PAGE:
Tracing our way back the way we'd come we were once again reminded of the steepness of some of the route. Boy did our hamstrings ache the following day...

It's a darned sight steeper than it looks, trust me.
Well, I suppose it all ended OK. We got back to the car before anyone called a search party and it was still in daylight. Next time we plan to try the route from the opposite direction.  After all, there are a few goats up there whom we promised to look up next time we're passing.


  1. I so empathise with this. One of the best lines in a Cretan walking book was, turn right at the burnt out bus. To be a landmark it had probably been there for years. Our walk was after local people realised the value of scrap metal! Another memorable one was, take the track left after the young olive tree! X

    1. I know exactly where you're coming from (Over there, near the vegetable van!)

  2. Great post and photos John - you can almost feel the relief. Happy New Year too!
    Steve W (Hull)

  3. Great post and photos John - you can almost feel the relief. Happy New Year too!
    Steve W (Hull)

  4. A compass would have helped, Epta Piges is directly north from Archangelos.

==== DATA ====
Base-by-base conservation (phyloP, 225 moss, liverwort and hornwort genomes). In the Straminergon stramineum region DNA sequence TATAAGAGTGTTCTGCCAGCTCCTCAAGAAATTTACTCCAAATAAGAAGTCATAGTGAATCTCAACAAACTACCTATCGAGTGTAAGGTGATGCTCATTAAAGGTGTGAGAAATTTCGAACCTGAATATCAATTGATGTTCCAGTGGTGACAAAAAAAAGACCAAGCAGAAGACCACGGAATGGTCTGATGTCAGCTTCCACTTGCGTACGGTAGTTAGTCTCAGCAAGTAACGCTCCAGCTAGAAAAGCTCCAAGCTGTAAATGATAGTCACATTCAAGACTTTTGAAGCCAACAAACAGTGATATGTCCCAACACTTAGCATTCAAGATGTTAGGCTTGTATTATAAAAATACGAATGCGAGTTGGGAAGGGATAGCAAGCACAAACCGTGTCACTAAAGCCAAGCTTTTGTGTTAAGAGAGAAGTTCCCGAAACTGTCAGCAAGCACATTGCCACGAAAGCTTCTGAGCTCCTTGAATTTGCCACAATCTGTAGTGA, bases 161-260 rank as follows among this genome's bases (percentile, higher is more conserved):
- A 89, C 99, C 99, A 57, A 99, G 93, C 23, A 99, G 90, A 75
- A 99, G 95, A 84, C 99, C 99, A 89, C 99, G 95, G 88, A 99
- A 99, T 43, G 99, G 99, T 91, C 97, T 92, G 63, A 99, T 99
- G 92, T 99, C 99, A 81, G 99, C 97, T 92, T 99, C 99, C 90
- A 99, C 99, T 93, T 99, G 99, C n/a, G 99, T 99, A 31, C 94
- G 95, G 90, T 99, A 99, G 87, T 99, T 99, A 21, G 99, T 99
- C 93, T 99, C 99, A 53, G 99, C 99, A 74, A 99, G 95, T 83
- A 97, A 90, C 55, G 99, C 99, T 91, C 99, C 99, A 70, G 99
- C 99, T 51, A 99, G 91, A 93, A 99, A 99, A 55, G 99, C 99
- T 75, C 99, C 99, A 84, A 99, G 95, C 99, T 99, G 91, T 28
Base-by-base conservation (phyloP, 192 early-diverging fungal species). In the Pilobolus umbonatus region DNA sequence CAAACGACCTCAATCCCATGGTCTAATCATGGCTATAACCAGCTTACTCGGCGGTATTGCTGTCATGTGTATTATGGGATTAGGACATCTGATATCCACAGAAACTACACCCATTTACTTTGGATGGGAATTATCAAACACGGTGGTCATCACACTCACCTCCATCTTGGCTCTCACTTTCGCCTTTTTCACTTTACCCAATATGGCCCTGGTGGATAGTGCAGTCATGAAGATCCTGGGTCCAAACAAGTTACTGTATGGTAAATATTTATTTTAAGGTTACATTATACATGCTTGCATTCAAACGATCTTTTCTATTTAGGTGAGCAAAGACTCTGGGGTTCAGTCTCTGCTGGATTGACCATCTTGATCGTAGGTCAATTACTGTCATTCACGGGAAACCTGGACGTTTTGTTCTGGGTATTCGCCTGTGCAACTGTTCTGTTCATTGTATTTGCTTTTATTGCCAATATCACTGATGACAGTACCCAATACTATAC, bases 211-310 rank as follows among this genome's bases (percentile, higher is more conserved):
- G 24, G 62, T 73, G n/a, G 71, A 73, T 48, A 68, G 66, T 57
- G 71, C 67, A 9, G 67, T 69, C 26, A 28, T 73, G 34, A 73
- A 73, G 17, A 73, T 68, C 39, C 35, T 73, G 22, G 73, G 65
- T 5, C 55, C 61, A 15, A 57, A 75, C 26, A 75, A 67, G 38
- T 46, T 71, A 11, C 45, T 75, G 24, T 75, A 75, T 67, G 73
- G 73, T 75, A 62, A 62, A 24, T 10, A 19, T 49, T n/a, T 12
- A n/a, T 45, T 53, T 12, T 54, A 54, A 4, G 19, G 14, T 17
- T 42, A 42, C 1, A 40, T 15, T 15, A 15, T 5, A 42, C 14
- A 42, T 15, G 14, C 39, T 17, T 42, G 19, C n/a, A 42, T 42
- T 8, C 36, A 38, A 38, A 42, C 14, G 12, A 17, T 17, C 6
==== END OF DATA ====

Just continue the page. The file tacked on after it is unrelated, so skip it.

1. With due respect, anon, that's pretty obvious. I can also read the position of the sun. But there are more factors at work when the path you need isn't specified or clearly marked. I wasn't getting lost between Arhangelos and Epta Piges anyway, it was after Epta Piges as I say in the post above, during a circuitous part of the route, before it was supposed to turn south again for the return leg. Give me SOME credit, eh? I was a boy scout once!

  5. One of my greatest fears is getting lost on a ramble! Glad you got back safely to tell another tale. We once followed a 'guide' book and were told to 'keep to the path on the left of the big flat rock'. In Greece?!

    1. We were just getting a little worried about you Vicki. You've been off the radar a while!!

    2. I've emailed you !